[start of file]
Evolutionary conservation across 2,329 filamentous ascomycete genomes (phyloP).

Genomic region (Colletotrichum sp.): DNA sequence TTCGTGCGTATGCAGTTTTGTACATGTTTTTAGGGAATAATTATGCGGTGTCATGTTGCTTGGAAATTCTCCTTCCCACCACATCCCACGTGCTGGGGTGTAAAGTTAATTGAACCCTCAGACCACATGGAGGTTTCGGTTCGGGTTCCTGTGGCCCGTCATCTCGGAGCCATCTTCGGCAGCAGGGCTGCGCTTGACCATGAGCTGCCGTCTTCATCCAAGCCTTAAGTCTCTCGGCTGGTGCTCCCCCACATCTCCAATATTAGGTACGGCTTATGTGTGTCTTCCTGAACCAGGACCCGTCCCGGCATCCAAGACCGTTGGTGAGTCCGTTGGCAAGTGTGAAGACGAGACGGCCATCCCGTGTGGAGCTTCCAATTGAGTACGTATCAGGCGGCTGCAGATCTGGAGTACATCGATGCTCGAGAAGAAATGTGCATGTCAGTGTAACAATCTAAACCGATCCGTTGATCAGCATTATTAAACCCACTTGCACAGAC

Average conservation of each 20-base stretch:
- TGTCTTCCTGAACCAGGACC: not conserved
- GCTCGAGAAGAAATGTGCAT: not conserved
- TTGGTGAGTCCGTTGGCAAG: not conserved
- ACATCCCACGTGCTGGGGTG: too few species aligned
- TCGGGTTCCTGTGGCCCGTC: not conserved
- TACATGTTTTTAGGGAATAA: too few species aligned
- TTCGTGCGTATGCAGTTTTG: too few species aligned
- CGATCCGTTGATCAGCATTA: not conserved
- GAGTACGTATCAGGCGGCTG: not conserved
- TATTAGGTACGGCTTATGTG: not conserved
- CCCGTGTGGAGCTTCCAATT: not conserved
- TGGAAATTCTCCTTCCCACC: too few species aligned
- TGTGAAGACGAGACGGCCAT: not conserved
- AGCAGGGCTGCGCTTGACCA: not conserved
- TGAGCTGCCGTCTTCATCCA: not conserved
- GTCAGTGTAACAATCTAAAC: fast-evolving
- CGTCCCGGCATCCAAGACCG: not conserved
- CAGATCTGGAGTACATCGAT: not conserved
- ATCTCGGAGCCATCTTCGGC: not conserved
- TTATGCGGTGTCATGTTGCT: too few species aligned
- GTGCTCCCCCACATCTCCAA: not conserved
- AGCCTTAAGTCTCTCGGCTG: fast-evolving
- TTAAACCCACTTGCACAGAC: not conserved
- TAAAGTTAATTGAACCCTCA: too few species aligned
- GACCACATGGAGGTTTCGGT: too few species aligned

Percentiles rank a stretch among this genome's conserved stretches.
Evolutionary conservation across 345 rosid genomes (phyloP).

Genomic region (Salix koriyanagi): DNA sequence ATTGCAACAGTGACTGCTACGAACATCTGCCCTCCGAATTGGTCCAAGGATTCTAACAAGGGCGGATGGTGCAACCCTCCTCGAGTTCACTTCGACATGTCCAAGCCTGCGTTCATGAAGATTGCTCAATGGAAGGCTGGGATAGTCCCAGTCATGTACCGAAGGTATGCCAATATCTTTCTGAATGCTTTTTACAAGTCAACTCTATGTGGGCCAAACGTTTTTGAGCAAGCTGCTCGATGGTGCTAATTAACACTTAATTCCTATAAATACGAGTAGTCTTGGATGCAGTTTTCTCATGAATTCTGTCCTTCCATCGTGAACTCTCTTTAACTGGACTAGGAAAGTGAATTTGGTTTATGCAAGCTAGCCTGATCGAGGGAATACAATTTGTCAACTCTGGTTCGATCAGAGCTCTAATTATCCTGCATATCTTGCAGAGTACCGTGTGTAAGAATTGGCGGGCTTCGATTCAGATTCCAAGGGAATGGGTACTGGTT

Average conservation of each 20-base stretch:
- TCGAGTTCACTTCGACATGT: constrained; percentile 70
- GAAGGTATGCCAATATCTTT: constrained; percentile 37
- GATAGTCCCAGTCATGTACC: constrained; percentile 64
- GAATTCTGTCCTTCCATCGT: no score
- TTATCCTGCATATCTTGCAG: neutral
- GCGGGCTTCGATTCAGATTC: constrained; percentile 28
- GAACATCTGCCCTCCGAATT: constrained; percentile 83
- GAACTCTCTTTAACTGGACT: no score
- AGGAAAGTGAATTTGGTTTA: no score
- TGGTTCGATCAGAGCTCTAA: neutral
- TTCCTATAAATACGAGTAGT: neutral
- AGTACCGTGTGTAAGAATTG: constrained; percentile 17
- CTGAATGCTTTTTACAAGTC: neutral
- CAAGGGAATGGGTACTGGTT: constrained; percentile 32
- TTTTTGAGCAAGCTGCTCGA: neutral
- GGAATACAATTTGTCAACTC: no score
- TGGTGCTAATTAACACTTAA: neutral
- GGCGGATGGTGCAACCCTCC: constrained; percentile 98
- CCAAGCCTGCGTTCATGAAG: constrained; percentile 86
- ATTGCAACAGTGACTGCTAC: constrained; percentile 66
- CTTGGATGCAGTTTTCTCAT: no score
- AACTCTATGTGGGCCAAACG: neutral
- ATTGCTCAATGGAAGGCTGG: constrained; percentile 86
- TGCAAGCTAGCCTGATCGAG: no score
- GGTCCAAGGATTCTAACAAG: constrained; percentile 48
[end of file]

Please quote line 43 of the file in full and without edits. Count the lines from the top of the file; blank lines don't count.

- TTCCTATAAATACGAGTAGT: neutral